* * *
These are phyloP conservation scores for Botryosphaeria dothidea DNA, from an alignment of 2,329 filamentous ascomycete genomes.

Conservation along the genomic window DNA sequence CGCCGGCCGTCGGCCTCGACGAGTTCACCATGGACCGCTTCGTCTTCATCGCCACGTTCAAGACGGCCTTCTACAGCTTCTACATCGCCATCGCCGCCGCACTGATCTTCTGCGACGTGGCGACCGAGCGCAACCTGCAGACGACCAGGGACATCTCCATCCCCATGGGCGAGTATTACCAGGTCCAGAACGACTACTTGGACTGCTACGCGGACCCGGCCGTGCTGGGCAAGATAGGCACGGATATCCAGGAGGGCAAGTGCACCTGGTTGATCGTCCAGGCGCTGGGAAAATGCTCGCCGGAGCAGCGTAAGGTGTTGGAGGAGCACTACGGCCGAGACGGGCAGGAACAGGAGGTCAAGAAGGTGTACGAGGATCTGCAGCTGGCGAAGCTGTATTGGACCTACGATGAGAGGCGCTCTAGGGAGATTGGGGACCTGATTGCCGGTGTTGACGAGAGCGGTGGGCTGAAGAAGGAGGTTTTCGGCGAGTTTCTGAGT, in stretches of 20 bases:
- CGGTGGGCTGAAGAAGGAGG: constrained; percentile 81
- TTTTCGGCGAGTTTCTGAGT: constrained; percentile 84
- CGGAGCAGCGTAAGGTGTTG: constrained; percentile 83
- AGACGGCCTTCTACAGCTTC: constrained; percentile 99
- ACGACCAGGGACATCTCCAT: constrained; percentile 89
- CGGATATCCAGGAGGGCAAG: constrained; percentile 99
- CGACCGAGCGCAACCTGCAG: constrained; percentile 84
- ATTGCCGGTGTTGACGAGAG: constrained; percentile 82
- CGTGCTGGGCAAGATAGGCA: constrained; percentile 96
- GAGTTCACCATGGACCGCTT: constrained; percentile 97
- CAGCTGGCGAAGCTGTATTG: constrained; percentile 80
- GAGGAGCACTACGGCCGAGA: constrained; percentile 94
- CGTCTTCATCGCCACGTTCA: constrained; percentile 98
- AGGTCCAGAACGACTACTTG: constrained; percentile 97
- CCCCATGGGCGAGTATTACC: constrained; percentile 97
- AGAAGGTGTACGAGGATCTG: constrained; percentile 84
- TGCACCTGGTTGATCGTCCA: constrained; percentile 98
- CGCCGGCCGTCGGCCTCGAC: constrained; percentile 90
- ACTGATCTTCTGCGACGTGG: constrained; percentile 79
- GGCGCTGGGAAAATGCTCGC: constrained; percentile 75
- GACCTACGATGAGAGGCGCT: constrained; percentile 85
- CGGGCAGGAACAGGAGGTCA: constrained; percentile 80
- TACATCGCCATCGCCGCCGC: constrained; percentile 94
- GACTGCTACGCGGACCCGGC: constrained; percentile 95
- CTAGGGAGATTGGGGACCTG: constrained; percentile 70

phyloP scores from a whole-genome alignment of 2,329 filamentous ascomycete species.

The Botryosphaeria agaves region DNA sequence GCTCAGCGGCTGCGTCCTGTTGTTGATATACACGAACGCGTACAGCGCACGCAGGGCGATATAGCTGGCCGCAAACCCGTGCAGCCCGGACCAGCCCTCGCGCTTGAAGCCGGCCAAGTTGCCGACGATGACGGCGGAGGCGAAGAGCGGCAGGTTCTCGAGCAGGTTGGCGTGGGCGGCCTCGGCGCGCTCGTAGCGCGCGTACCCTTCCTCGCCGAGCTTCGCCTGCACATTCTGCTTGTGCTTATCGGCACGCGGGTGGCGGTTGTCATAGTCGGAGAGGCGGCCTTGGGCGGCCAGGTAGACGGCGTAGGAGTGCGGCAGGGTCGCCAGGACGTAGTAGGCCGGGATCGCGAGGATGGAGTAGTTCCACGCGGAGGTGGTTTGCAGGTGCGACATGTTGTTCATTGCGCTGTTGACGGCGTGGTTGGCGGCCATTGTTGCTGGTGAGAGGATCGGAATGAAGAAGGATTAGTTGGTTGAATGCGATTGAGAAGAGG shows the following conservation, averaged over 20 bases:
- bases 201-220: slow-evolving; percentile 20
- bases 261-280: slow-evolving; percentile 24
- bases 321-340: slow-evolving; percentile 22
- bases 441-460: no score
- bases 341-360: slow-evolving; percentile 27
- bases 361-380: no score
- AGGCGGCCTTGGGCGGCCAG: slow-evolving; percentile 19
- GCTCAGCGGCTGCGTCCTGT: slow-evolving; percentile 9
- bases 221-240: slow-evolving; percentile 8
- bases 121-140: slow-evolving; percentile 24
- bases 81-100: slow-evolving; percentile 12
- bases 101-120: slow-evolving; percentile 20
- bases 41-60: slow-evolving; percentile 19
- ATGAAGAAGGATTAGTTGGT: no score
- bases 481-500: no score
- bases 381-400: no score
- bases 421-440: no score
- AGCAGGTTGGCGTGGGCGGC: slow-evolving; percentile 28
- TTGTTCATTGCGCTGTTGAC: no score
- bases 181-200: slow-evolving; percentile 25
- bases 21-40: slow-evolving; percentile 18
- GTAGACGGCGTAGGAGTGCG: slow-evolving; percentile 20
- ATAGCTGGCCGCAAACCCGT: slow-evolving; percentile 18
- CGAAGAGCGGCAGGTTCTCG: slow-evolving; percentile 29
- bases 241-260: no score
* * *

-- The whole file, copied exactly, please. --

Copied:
These are phyloP conservation scores for Botryosphaeria dothidea DNA, from an alignment of 2,329 filamentous ascomycete genomes.

Conservation along the genomic window DNA sequence CGCCGGCCGTCGGCCTCGACGAGTTCACCATGGACCGCTTCGTCTTCATCGCCACGTTCAAGACGGCCTTCTACAGCTTCTACATCGCCATCGCCGCCGCACTGATCTTCTGCGACGTGGCGACCGAGCGCAACCTGCAGACGACCAGGGACATCTCCATCCCCATGGGCGAGTATTACCAGGTCCAGAACGACTACTTGGACTGCTACGCGGACCCGGCCGTGCTGGGCAAGATAGGCACGGATATCCAGGAGGGCAAGTGCACCTGGTTGATCGTCCAGGCGCTGGGAAAATGCTCGCCGGAGCAGCGTAAGGTGTTGGAGGAGCACTACGGCCGAGACGGGCAGGAACAGGAGGTCAAGAAGGTGTACGAGGATCTGCAGCTGGCGAAGCTGTATTGGACCTACGATGAGAGGCGCTCTAGGGAGATTGGGGACCTGATTGCCGGTGTTGACGAGAGCGGTGGGCTGAAGAAGGAGGTTTTCGGCGAGTTTCTGAGT, in stretches of 20 bases:
- CGGTGGGCTGAAGAAGGAGG: constrained; percentile 81
- TTTTCGGCGAGTTTCTGAGT: constrained; percentile 84
- CGGAGCAGCGTAAGGTGTTG: constrained; percentile 83
- AGACGGCCTTCTACAGCTTC: constrained; percentile 99
- ACGACCAGGGACATCTCCAT: constrained; percentile 89
- CGGATATCCAGGAGGGCAAG: constrained; percentile 99
- CGACCGAGCGCAACCTGCAG: constrained; percentile 84
- ATTGCCGGTGTTGACGAGAG: constrained; percentile 82
- CGTGCTGGGCAAGATAGGCA: constrained; percentile 96
- GAGTTCACCATGGACCGCTT: constrained; percentile 97
- CAGCTGGCGAAGCTGTATTG: constrained; percentile 80
- GAGGAGCACTACGGCCGAGA: constrained; percentile 94
- CGTCTTCATCGCCACGTTCA: constrained; percentile 98
- AGGTCCAGAACGACTACTTG: constrained; percentile 97
- CCCCATGGGCGAGTATTACC: constrained; percentile 97
- AGAAGGTGTACGAGGATCTG: constrained; percentile 84
- TGCACCTGGTTGATCGTCCA: constrained; percentile 98
- CGCCGGCCGTCGGCCTCGAC: constrained; percentile 90
- ACTGATCTTCTGCGACGTGG: constrained; percentile 79
- GGCGCTGGGAAAATGCTCGC: constrained; percentile 75
- GACCTACGATGAGAGGCGCT: constrained; percentile 85
- CGGGCAGGAACAGGAGGTCA: constrained; percentile 80
- TACATCGCCATCGCCGCCGC: constrained; percentile 94
- GACTGCTACGCGGACCCGGC: constrained; percentile 95
- CTAGGGAGATTGGGGACCTG: constrained; percentile 70

phyloP scores from a whole-genome alignment of 2,329 filamentous ascomycete species.

The Botryosphaeria agaves region DNA sequence GCTCAGCGGCTGCGTCCTGTTGTTGATATACACGAACGCGTACAGCGCACGCAGGGCGATATAGCTGGCCGCAAACCCGTGCAGCCCGGACCAGCCCTCGCGCTTGAAGCCGGCCAAGTTGCCGACGATGACGGCGGAGGCGAAGAGCGGCAGGTTCTCGAGCAGGTTGGCGTGGGCGGCCTCGGCGCGCTCGTAGCGCGCGTACCCTTCCTCGCCGAGCTTCGCCTGCACATTCTGCTTGTGCTTATCGGCACGCGGGTGGCGGTTGTCATAGTCGGAGAGGCGGCCTTGGGCGGCCAGGTAGACGGCGTAGGAGTGCGGCAGGGTCGCCAGGACGTAGTAGGCCGGGATCGCGAGGATGGAGTAGTTCCACGCGGAGGTGGTTTGCAGGTGCGACATGTTGTTCATTGCGCTGTTGACGGCGTGGTTGGCGGCCATTGTTGCTGGTGAGAGGATCGGAATGAAGAAGGATTAGTTGGTTGAATGCGATTGAGAAGAGG shows the following conservation, averaged over 20 bases:
- bases 201-220: slow-evolving; percentile 20
- bases 261-280: slow-evolving; percentile 24
- bases 321-340: slow-evolving; percentile 22
- bases 441-460: no score
- bases 341-360: slow-evolving; percentile 27
- bases 361-380: no score
- AGGCGGCCTTGGGCGGCCAG: slow-evolving; percentile 19
- GCTCAGCGGCTGCGTCCTGT: slow-evolving; percentile 9
- bases 221-240: slow-evolving; percentile 8
- bases 121-140: slow-evolving; percentile 24
- bases 81-100: slow-evolving; percentile 12
- bases 101-120: slow-evolving; percentile 20
- bases 41-60: slow-evolving; percentile 19
- ATGAAGAAGGATTAGTTGGT: no score
- bases 481-500: no score
- bases 381-400: no score
- bases 421-440: no score
- AGCAGGTTGGCGTGGGCGGC: slow-evolving; percentile 28
- TTGTTCATTGCGCTGTTGAC: no score
- bases 181-200: slow-evolving; percentile 25
- bases 21-40: slow-evolving; percentile 18
- GTAGACGGCGTAGGAGTGCG: slow-evolving; percentile 20
- ATAGCTGGCCGCAAACCCGT: slow-evolving; percentile 18
- CGAAGAGCGGCAGGTTCTCG: slow-evolving; percentile 29
- bases 241-260: no score